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As their company took off and sales increased, the two students swallowed hard and took out a loan. Today, because of their hard work, some luck and opportunity, they’ve outgrown their garage and are getting ready to expand to a commercial shop space. Their company is already showing a 32 percent profit.
“It was the internship that pushed us into doing it,” says Kockerbeck, a communications major. “I’d always wanted to run a business, but I had to overcome my nervousness in meeting with strangers, working in a professional setting, hiring and managing employees, all that. When I got to know Nick, it was clear that we both shared similar goals.”
Having learned about the internship opportunity through a class at the W. P. Carey School of Business, they signed up to intern with College Works Painting, which counts an ASU graduate, Austin O'Donnell, as vice president. They met with clients, estimated jobs and coordinated sales, managing a crew of painters. Both say it’s one of the hardest – and the most valuable – things they’ve ever done.
Kockerbeck was inspired to sign up by John Filer, a clinical assistant professor of economics.
“Dr. Filer has a real perspective on business. He doesn’t sugarcoat things, and students benefit from that,” says Kockerbeck. “He brings in people who run companies to talk to us. The connections you get at ASU are huge.”
Jarvis, who is a management major with an entrepreneurship emphasis, also credits Sidnee Peck, ASU director of entrepreneurial initiatives, for advising them as they started their business.
“She really ‘gets’ entrepreneurship, and she tells us the practical things that we need to know,” he says. “She’s very supportive. She’s awesome.”
Jarvis, who grew up in Scottsdale, got a scholarship to attend Santa Clara University but chose ASU because he was accepted to Barrett, the Honors College. Kockerbeck attended Scottsdale Community College for two years before transferring to ASU. They say their skills and styles of handling business complement each other.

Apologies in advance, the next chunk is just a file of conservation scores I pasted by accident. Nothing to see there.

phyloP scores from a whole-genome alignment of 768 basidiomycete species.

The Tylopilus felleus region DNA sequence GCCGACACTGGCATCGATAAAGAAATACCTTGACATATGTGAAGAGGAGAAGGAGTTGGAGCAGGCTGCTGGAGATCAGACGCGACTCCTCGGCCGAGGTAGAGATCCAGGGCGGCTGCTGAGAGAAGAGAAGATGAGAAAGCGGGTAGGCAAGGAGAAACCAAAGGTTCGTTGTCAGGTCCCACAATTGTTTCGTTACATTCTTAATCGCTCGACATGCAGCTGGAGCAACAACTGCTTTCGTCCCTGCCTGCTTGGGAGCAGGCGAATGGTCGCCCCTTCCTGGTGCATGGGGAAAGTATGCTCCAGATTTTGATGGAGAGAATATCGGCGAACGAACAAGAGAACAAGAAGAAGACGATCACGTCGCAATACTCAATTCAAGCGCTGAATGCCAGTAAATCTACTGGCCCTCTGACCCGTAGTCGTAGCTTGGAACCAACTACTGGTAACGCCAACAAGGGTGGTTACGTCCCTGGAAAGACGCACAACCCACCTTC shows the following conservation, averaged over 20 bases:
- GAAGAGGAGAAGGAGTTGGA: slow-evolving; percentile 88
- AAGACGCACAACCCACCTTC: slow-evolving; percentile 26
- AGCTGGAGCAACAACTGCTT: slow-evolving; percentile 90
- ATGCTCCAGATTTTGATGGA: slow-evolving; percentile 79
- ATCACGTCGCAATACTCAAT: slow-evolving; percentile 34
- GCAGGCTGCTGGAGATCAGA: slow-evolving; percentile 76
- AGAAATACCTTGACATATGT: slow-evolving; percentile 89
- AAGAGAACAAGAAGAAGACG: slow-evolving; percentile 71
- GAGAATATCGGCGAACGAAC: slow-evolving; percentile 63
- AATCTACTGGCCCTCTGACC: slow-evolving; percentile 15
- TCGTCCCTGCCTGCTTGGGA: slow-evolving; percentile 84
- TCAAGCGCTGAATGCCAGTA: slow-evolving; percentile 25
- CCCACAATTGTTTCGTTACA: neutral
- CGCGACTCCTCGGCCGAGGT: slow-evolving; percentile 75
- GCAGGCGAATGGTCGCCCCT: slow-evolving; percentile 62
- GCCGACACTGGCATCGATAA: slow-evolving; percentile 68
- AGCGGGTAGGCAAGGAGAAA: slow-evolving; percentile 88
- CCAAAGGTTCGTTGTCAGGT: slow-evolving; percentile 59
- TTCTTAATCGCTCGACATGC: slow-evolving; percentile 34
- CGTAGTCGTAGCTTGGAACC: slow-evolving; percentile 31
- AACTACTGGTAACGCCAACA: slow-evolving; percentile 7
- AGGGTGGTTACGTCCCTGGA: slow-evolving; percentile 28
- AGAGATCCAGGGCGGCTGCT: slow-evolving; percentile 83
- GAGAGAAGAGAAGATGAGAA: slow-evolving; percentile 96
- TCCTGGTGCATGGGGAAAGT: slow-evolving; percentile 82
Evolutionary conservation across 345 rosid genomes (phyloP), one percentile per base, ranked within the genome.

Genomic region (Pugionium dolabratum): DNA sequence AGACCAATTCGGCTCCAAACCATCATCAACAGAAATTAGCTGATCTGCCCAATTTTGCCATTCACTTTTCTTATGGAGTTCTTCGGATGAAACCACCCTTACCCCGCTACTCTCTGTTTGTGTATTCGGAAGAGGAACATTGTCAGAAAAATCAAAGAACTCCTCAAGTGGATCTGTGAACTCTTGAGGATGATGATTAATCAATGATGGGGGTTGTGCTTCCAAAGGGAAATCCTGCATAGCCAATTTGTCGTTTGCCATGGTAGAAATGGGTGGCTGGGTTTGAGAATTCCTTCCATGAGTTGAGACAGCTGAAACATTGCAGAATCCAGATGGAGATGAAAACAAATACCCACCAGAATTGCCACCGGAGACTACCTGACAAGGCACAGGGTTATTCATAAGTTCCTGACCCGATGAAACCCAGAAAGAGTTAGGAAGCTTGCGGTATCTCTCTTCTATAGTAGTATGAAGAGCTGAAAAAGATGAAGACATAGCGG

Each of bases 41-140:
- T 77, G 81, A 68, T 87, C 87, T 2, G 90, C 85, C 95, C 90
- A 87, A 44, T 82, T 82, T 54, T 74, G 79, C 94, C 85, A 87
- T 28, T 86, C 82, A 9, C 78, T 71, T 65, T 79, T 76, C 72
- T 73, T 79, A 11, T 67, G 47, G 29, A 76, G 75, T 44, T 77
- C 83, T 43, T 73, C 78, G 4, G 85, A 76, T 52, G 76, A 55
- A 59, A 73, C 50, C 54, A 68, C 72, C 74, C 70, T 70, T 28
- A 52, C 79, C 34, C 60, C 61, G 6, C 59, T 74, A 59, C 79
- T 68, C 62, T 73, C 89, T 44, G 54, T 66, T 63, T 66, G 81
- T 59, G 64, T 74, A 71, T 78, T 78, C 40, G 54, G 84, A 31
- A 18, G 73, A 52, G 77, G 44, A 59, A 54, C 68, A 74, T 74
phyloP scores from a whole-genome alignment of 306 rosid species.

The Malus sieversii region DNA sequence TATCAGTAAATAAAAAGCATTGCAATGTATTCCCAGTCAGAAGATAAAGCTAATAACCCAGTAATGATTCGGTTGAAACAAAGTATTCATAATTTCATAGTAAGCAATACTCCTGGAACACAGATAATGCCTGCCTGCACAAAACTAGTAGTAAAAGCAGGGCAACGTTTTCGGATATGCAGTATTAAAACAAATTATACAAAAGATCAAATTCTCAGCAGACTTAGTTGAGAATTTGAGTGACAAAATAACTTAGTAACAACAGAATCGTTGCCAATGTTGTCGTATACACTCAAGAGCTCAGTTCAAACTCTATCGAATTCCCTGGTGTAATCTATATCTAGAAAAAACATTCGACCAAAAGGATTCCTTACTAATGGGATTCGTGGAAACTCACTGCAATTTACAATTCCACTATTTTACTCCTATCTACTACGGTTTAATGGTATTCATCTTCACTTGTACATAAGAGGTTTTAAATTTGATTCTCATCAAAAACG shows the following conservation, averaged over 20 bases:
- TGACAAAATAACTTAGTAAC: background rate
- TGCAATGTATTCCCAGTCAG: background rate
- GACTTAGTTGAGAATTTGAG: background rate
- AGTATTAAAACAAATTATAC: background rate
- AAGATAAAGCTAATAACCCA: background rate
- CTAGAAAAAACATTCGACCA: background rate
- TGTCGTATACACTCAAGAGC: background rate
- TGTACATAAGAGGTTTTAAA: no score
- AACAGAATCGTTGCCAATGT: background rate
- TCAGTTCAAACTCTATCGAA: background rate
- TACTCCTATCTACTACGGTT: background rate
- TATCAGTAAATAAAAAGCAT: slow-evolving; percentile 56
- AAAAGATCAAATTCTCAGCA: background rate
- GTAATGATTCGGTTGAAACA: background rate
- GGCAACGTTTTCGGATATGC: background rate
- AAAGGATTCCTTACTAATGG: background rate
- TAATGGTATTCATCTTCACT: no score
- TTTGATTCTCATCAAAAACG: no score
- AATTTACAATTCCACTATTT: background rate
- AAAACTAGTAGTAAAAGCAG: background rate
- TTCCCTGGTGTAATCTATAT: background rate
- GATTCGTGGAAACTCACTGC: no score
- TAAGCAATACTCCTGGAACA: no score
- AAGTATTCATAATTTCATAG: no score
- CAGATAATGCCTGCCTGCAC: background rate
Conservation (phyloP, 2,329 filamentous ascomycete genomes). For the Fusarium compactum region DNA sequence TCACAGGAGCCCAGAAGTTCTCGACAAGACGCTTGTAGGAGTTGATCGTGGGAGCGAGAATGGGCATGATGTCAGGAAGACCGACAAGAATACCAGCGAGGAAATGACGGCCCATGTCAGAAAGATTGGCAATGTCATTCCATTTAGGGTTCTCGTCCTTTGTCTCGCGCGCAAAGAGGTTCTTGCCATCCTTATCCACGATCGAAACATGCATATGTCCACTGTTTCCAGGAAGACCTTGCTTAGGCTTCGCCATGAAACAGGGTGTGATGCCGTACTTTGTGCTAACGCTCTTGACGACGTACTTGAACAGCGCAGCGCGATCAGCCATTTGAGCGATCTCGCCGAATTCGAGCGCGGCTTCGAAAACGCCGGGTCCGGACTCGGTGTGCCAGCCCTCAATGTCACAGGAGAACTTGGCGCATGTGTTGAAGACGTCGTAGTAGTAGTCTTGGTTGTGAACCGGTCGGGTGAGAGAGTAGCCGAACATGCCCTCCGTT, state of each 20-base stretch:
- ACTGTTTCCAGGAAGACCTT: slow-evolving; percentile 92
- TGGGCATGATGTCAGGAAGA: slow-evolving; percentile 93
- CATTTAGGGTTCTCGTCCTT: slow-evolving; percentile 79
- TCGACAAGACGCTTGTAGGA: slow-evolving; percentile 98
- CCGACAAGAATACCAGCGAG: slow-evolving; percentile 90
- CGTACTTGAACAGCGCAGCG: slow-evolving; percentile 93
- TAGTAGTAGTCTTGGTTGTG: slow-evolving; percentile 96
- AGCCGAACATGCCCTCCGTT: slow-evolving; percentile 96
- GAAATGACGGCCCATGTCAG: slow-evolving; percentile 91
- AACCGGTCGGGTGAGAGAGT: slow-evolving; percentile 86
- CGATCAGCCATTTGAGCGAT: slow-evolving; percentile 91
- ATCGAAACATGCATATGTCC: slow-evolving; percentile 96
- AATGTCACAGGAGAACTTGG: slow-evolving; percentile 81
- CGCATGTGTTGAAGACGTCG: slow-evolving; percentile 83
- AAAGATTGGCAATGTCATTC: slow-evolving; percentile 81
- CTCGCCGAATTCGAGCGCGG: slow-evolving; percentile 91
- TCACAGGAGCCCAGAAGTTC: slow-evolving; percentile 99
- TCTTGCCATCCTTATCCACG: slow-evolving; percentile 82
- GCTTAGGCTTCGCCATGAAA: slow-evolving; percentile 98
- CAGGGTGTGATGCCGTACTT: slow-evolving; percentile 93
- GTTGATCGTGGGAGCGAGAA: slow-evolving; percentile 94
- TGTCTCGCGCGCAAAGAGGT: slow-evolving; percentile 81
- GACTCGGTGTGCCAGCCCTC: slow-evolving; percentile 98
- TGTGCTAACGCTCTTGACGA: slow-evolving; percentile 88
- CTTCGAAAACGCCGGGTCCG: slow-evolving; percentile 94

“I’m super analytical, so I do the finances, shipping, purchasing and dealing with customers overseas,” says Jarvis. “Phil is the one who does the selling, marketing and talking to customers. He’s been around dirt bikes his whole life, while a year ago I wouldn’t have had a clue about dirt bikes.”
Kockerbeck came up with the idea for Down2Mob after he broke his ankle while racing and decided to try customizing a bike, since he couldn’t ride. He discovered a demand for aftermarket and replacement parts, as well as their high retail cost, and he began selling them online.
“I wanted to save people money, providing an alternative to the high cost of parts at a shop, and giving them an affordable option to replacing a motorcycle,” says Kockerbeck. “Now we sell full bikes, as well as parts. We ship a lot of parts to Indonesia.”
O'Donnell has continued to mentor the two young men, offering them connections to other business opportunities.
Jarvis says they are seeking more funding and are thinking about expansion into California, as well as franchise opportunities. Both students plan to graduate next December.
They both ride dirt bikes now, going camping or trail riding in the desert a couple of times a month.
Where did they get the name of the company? “Mob” means “going fast,” says Kockerbeck. Ask any dirt bike racer if he’s “down to mob,” and he’ll know exactly what you mean.
For more information on their company, visit Down2Mob.com.